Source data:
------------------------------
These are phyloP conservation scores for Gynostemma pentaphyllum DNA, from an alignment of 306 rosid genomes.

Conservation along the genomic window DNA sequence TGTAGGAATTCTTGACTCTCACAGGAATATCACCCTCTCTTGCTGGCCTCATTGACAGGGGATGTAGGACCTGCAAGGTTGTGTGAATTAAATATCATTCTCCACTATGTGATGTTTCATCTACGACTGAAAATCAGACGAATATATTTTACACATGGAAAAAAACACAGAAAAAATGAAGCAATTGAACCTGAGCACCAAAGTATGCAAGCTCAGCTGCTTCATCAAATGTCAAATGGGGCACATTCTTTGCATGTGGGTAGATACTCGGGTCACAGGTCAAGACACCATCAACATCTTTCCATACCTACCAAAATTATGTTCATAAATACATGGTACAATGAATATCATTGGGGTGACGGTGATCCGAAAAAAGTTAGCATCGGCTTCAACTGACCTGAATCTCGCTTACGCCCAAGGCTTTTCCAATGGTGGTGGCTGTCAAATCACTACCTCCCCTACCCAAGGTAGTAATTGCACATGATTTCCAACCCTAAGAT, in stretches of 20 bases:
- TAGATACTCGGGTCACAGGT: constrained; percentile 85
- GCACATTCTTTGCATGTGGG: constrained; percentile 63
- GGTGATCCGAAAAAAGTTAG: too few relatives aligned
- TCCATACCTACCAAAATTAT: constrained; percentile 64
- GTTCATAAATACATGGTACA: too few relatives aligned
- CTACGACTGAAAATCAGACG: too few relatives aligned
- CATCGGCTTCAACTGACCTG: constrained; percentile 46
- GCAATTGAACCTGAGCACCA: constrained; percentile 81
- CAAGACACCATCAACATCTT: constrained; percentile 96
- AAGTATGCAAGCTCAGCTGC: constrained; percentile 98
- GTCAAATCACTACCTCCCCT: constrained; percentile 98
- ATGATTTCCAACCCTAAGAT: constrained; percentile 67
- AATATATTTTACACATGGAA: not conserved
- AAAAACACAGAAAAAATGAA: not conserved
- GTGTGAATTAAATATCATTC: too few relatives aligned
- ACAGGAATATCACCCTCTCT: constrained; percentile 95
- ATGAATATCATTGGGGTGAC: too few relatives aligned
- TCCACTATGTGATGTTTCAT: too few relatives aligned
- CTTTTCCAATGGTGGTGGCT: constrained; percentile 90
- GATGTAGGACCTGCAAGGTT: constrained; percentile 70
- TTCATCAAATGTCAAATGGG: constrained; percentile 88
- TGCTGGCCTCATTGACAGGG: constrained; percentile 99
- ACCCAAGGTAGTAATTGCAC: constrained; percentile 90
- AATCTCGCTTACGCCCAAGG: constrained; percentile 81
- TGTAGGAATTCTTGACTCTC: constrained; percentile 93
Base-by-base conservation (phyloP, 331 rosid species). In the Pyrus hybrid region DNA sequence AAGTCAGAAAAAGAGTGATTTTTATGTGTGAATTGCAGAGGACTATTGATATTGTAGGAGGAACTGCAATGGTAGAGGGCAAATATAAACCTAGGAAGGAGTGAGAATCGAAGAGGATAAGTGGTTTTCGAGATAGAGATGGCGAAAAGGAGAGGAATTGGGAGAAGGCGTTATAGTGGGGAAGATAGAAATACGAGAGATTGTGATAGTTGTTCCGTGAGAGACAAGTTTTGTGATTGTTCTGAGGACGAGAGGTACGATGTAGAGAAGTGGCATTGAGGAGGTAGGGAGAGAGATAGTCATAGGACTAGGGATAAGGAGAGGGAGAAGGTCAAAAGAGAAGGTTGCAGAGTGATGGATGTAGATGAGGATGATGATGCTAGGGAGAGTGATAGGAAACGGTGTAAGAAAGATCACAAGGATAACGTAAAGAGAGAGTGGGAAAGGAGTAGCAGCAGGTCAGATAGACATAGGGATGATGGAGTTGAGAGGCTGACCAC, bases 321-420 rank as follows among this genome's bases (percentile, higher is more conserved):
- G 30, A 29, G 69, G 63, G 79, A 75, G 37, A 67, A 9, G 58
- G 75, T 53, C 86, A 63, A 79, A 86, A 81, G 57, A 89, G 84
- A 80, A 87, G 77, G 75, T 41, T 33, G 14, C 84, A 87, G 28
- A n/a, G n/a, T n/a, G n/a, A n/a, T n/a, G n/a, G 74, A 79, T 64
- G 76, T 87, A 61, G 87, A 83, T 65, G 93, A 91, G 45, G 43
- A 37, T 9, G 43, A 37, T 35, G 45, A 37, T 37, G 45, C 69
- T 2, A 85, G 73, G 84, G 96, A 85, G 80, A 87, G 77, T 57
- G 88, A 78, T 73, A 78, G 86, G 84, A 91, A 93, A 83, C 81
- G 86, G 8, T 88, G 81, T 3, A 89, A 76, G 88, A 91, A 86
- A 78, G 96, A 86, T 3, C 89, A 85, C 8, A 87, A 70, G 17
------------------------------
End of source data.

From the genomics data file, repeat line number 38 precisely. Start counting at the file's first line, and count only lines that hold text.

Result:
- A 78, G 96, A 86, T 3, C 89, A 85, C 8, A 87, A 70, G 17